Thread: Problem to dereference variable

  1. #1
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    Question Problem to dereference variable

    I need to update RevOne

    Code:
    float * RevOne;
    test(&RevOne);
    void test(float ** f1){
        *f1 = malloc((sizeof (float)) * 256 );
        (*f1)[0]=1.0;
        (*f1)[1]=2.0;
        (*f1)[2]=3.0;
        printf("%d,%d,%d",(*f1)[0],(*f1)[1],(*f1)[2]);
    }
    Prints 0,1072693248,0
    Instead something like 1.0,2.0,3.0
    I just cannot find out what I do wrong.

  2. #2
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    Do you want to print floats or integers? printf - C++ Reference
    Quote Originally Posted by anduril462 View Post
    Now, please, for the love of all things good and holy, think about what you're doing! Don't just run around willy-nilly, coding like a drunk two-year-old....
    Quote Originally Posted by quzah View Post
    ..... Just don't be surprised when I say you aren't using standard C anymore, and as such,are off in your own little universe that I will completely disregard.
    Warning: Some or all of my posted code may be non-standard and as such should not be used and in no case looked at.

  3. #3
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    Like AndrewHunter said, you're using the format specifier for ints; you should be using %f instead.

    The link is to Linux on-line man pages, which are a better reference for C library stuff than a C++ reference. Although it is a Linux project, the information is not Linux-specific. Just look at the Conforming To section on each page, to see which standard(s) a function relies on.

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    Quote Originally Posted by Nominal Animal View Post
    The link is to Linux on-line man pages, which are a better reference for C library stuff than a C++ reference.
    Eh, the format specifiers were the important aspect and are shown in the link.
    Quote Originally Posted by anduril462 View Post
    Now, please, for the love of all things good and holy, think about what you're doing! Don't just run around willy-nilly, coding like a drunk two-year-old....
    Quote Originally Posted by quzah View Post
    ..... Just don't be surprised when I say you aren't using standard C anymore, and as such,are off in your own little universe that I will completely disregard.
    Warning: Some or all of my posted code may be non-standard and as such should not be used and in no case looked at.

  5. #5
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    Ok, this was just a test. Now I replace the code with this:
    Code:
        int a;
        for (a=0; a<256; a++){
            (*f1)[a]=a/255; // saturation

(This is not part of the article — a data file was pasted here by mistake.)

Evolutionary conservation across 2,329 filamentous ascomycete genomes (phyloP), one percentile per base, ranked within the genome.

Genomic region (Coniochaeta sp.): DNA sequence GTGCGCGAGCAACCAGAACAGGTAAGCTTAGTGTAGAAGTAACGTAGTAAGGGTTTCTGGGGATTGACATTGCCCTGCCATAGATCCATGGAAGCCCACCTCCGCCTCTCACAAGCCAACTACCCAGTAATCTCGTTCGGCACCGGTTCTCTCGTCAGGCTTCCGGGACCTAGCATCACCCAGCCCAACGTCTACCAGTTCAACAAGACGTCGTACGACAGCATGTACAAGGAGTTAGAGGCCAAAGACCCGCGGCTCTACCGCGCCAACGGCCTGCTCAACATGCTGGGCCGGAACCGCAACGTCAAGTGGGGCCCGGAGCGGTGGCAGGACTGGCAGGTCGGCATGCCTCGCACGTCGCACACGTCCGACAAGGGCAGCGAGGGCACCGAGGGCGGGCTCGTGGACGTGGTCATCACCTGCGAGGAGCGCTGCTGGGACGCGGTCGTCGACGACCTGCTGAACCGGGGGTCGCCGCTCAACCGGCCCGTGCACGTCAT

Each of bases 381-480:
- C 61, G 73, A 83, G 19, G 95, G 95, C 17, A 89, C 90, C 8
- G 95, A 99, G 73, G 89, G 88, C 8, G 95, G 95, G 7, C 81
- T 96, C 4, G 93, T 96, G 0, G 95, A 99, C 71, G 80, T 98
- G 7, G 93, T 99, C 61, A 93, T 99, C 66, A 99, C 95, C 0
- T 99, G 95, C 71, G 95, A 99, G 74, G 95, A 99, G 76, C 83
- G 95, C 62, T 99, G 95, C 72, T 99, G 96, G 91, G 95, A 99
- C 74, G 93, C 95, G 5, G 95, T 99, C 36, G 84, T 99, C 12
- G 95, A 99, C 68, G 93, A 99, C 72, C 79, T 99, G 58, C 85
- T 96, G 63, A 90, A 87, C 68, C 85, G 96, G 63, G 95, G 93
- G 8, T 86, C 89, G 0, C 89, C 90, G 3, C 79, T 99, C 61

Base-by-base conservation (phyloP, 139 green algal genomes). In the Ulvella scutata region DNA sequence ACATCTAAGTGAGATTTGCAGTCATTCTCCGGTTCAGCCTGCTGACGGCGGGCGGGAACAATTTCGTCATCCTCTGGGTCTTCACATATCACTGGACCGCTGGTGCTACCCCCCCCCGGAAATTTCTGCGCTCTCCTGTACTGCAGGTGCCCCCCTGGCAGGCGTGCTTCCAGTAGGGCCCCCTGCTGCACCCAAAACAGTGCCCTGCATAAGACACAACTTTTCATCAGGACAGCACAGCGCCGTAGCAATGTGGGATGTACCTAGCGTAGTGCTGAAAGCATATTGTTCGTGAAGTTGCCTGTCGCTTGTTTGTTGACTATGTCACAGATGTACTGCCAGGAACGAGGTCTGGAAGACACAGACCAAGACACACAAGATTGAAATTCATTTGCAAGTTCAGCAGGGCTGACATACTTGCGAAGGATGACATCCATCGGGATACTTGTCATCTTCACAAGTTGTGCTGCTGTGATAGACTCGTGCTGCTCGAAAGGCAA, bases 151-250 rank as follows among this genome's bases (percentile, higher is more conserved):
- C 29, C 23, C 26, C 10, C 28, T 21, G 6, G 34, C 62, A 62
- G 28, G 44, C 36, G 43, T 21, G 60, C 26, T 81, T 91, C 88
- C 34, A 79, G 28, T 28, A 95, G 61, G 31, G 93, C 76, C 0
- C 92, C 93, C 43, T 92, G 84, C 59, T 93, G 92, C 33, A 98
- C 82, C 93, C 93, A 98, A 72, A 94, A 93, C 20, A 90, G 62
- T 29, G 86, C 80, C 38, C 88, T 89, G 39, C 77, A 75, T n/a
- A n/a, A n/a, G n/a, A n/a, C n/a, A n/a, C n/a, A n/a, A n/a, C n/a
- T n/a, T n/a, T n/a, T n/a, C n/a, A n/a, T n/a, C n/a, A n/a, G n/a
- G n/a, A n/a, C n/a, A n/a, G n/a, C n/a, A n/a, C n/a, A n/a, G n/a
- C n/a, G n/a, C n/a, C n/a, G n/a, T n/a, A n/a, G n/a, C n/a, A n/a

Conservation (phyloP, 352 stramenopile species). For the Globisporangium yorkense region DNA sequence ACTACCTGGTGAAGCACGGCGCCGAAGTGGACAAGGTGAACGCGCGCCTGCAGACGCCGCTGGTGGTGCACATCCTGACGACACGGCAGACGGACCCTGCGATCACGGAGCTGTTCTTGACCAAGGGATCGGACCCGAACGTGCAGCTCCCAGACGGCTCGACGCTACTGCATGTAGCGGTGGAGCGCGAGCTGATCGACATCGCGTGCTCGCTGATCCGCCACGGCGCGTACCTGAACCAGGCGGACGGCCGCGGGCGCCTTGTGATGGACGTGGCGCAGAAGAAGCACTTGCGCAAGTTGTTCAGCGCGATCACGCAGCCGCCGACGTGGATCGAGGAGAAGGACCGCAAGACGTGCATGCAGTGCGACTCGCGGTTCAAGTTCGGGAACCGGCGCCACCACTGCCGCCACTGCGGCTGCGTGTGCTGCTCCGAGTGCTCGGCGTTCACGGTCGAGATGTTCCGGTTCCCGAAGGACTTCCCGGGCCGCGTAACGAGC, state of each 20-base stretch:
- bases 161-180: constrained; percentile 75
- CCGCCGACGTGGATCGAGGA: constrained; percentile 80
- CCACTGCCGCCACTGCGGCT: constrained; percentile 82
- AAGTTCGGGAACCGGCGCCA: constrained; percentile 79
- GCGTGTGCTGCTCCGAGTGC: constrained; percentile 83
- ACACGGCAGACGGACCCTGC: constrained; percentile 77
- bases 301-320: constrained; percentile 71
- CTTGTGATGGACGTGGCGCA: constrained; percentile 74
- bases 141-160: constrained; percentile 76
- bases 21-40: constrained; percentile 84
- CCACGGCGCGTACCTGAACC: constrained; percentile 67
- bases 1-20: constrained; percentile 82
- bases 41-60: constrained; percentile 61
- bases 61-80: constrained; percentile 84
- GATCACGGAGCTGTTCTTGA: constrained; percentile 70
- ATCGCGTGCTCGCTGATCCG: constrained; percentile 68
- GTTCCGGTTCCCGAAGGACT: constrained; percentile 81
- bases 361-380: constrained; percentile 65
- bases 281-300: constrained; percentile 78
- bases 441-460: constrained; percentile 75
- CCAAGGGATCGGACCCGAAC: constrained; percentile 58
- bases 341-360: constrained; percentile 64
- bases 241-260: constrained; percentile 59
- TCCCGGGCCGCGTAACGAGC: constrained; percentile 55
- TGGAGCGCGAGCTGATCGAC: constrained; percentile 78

(*f2)[a]=a/255*360; // hue
            }
    I want to get float but how would you solve this? Should I use float a? Otherwise I got 0. 0. 0. as a result

  6. #6
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    Quote Originally Posted by AndrewHunter View Post
    Eh, the format specifiers were the important aspect and are shown in the link.
    True. I just don't like the two languages, C and C++, being conflated. Sure, they have similarities, but they are different languages. Just because something works in one, does not mean it works (or works the same way) in the other, that's all. No offense intended.

    Quote Originally Posted by barracuda View Post
    I want to get float
    Then use floating-point division instead of integer division.

    In other words, (float)a / 256.0f and (float)a * 360.0f / 256.0f.

  7. #7
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    Once again. I have strange problem. Few days ago I have completed a rgb2hsv function which uses another function. All worked. Now I run the program and it crashes.

    Code:
    void bmp_rgb2hsv(BMPFILE * bmpfile, float ** f1, float ** f2)
    {
    uint32_t min, max;
    // actual values:
    min=22;
    max=51;
    a=0;
    bmpfile->buffer[a+1]=(unsigned char) '32'; // (uninitiated)
    bmpfile->buffer[a+1]=(uint32_t)((max==min?0:f2[max][min])); // crashes
    }
    types:
    Code:
    float ** MinMaxRevDelta; // MinMaxRevDelta_createArray(float ** MinMaxRevDelta, float ** SatDeltaDivMax)
    float ** SatDeltaDivMax;  // MinMaxRevDelta_createArray
    function for initiation - (*f2)[51][22]: initiated (result is float number)
    Code:
    void MinMaxRevDelta_createArray(float *** f1, float *** f2){
        uint32_t c; c=0;
        *f1 = malloc((sizeof (uint32_t)) * 254 );
        *f2 = malloc((sizeof (uint32_t)) * 254 );
        unsigned short int a,b;